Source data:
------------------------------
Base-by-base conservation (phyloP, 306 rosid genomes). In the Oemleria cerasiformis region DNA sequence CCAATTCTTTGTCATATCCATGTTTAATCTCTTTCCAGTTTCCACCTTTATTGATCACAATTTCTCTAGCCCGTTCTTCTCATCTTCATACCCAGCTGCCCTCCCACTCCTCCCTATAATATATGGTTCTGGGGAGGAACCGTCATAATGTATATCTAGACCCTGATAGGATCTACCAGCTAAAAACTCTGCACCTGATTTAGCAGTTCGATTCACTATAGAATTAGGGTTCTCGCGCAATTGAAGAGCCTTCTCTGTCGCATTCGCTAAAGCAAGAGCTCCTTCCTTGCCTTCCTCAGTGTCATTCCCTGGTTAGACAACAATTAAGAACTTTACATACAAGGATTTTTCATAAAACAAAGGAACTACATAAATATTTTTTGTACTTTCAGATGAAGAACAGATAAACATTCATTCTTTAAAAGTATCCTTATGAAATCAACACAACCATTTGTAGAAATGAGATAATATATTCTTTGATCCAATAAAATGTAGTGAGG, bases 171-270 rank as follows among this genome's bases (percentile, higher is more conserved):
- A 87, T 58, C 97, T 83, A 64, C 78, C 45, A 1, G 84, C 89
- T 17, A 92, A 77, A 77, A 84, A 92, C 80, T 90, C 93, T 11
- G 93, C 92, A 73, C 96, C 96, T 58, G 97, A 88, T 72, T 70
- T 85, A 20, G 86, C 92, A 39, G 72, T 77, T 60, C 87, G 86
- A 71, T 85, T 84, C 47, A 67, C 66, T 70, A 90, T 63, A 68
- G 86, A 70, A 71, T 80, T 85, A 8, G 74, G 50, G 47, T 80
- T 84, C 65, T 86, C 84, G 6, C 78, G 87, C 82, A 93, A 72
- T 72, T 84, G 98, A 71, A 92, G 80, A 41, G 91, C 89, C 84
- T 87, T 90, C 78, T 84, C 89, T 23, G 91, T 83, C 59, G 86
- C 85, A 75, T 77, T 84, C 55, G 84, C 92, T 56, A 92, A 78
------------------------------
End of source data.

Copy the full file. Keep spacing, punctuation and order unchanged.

Base-by-base conservation (phyloP, 306 rosid genomes). In the Oemleria cerasiformis region DNA sequence CCAATTCTTTGTCATATCCATGTTTAATCTCTTTCCAGTTTCCACCTTTATTGATCACAATTTCTCTAGCCCGTTCTTCTCATCTTCATACCCAGCTGCCCTCCCACTCCTCCCTATAATATATGGTTCTGGGGAGGAACCGTCATAATGTATATCTAGACCCTGATAGGATCTACCAGCTAAAAACTCTGCACCTGATTTAGCAGTTCGATTCACTATAGAATTAGGGTTCTCGCGCAATTGAAGAGCCTTCTCTGTCGCATTCGCTAAAGCAAGAGCTCCTTCCTTGCCTTCCTCAGTGTCATTCCCTGGTTAGACAACAATTAAGAACTTTACATACAAGGATTTTTCATAAAACAAAGGAACTACATAAATATTTTTTGTACTTTCAGATGAAGAACAGATAAACATTCATTCTTTAAAAGTATCCTTATGAAATCAACACAACCATTTGTAGAAATGAGATAATATATTCTTTGATCCAATAAAATGTAGTGAGG, bases 171-270 rank as follows among this genome's bases (percentile, higher is more conserved):
- A 87, T 58, C 97, T 83, A 64, C 78, C 45, A 1, G 84, C 89
- T 17, A 92, A 77, A 77, A 84, A 92, C 80, T 90, C 93, T 11
- G 93, C 92, A 73, C 96, C 96, T 58, G 97, A 88, T 72, T 70
- T 85, A 20, G 86, C 92, A 39, G 72, T 77, T 60, C 87, G 86
- A 71, T 85, T 84, C 47, A 67, C 66, T 70, A 90, T 63, A 68
- G 86, A 70, A 71, T 80, T 85, A 8, G 74, G 50, G 47, T 80
- T 84, C 65, T 86, C 84, G 6, C 78, G 87, C 82, A 93, A 72
- T 72, T 84, G 98, A 71, A 92, G 80, A 41, G 91, C 89, C 84
- T 87, T 90, C 78, T 84, C 89, T 23, G 91, T 83, C 59, G 86
- C 85, A 75, T 77, T 84, C 55, G 84, C 92, T 56, A 92, A 78